HARARE – Prime Minister Morgan Tsvangirai has accused President Robert Mugabe of being used by hardliners in the security structures of the country to prolong his stay in power.
In an address to a huge rally in Chitungwiza yesterday, Tsvangirai said Mugabe was hostage to some individuals in the security structures who are forcing him to stay.
“Do you want democracy or military rule?” Tsvangirai asked.
“In 2008 we beat Mugabe, he agreed on his own and he got to a point where he said, ‘guys, let me accept defeat’, but was told, ‘no, mudhara (old man) you ain’t going anywhere, you’ll will stay there, let’s see what we can organise.’
“They took five weeks to announce results whose outcome was that Tsvangirai has won but not enough to scoop the presidency. What does that mean? It means Mugabe is not his own man, there are people who are handlers behind him, he is a puppet……….. And he knows it.”
Tsvangirai continued: “Now we have that critical challenge, that those same people who forced Mugabe to stay in office are saying ‘we don’t want Tsvangirai because he is MDC and we don’t want vice president (Joice) Mujuru because she is a woman’, that’s the challenge we have on 31 July; the people versus those who want to subvert the will of the people.
“But I want to tell you now, there is no one who will stand in the way of people’s wishes,” Tsvangirai said.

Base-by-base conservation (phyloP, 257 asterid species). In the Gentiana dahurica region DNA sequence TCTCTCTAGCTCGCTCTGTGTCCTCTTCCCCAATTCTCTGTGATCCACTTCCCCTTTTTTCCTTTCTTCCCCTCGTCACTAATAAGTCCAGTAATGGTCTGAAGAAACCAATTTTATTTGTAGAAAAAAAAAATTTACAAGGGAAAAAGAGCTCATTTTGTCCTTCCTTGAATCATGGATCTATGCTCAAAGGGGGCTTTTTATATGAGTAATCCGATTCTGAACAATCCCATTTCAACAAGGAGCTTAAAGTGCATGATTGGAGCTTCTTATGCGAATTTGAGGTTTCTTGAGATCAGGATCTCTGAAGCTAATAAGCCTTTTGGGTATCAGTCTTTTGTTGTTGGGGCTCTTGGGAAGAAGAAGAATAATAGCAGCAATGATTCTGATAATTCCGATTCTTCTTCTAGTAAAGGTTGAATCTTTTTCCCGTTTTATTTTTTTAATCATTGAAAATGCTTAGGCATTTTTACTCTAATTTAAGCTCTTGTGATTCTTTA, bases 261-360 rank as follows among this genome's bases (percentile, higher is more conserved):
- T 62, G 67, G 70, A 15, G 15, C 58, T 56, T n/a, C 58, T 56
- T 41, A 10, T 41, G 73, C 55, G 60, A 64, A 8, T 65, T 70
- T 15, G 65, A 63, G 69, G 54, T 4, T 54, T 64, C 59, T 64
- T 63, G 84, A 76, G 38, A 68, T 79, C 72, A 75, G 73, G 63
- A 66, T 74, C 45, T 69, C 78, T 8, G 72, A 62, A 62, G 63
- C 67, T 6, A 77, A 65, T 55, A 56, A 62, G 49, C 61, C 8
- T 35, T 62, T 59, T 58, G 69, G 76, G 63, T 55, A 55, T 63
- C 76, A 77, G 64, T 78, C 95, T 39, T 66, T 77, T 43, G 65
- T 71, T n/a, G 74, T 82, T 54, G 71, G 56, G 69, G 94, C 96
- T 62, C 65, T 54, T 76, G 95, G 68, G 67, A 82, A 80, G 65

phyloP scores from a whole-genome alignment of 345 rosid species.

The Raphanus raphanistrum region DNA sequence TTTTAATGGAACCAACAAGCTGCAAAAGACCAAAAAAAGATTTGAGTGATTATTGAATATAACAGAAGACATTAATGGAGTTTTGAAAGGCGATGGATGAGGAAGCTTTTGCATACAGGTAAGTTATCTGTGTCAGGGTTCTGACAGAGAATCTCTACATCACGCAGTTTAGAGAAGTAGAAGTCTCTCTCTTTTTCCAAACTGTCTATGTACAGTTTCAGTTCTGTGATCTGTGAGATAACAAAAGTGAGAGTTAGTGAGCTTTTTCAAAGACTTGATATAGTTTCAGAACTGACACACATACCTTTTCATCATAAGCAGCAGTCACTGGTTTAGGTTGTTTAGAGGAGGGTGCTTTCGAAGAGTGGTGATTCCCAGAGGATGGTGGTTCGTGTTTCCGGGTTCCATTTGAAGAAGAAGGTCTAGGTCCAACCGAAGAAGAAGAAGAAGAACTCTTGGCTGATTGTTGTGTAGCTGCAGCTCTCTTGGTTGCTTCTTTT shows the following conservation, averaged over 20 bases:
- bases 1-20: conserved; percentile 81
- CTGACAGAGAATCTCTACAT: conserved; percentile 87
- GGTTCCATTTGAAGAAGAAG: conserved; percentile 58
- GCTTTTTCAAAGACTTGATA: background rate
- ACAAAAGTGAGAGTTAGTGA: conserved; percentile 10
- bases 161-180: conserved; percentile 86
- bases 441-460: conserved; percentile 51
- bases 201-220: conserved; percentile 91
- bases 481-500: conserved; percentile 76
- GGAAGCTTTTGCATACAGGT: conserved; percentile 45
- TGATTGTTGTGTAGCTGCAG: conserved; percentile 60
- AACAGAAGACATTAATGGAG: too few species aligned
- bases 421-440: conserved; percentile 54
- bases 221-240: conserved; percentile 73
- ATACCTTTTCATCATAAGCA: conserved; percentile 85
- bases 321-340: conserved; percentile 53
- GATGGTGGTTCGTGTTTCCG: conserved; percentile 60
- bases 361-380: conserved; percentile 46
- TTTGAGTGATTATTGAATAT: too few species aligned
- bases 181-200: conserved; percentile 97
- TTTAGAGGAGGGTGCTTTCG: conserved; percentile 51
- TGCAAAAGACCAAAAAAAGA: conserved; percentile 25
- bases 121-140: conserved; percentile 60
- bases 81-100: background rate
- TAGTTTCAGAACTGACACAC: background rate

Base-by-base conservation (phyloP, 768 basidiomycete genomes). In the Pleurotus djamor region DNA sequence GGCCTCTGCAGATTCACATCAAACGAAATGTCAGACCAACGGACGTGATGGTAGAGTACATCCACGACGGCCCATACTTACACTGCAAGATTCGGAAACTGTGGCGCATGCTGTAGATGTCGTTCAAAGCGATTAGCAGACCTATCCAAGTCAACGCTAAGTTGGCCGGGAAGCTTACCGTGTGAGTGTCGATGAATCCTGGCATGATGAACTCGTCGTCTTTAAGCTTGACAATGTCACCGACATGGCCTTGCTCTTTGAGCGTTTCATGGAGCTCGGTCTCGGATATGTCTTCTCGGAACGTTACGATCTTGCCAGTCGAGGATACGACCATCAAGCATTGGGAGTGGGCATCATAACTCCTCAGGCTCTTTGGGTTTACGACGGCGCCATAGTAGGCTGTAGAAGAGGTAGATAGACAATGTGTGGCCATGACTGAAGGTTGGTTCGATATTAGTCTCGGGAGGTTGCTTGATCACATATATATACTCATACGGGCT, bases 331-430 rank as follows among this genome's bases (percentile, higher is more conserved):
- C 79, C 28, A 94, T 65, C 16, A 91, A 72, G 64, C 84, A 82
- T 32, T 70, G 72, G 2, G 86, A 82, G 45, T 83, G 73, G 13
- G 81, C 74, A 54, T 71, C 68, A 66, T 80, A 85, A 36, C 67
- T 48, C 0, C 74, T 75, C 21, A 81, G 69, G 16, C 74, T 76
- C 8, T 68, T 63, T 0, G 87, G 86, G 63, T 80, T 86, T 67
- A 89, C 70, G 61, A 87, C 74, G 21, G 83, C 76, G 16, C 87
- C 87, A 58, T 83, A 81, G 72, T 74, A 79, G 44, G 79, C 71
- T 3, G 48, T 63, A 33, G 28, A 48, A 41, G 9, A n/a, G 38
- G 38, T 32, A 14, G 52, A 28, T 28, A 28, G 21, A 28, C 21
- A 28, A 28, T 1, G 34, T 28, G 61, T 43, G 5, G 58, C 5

Unlike Mugabe who has ruled the country for the past 33 years and wants to rule for five more years, Tsvangirai said he will relinquish power to others.
“Mugabe calls me a cry baby, I am not a cry baby, Mai Makone, I don’t have a handiende (I will not go) attitude,” the MDC leader said. “If my days are done I will go and leave for these young men.
“After all this struggle, having lost so much in my life, having been brutalised, arrested and detained, why should I allow such a condition to prevail to another Zimbabwean? That’s not my philosophy, I don’t believe in that, but I want to assure you that come August 1, Zimbabwe will become a democratic country.”
Tsvangirai also challenged the Zimbabwe Electoral Commission (Zec) to prove its independence.
“Now I hear that Zec has changed the law, saying they will no longer count our votes at polling stations. I want to tell Zec that we will not allow any ballot to be moved from any polling station before being counted,” said Tsvangirai.
The premier said he was going to brief the observers on the irregularities, giving Zec up to today to “rectify the anomalies”.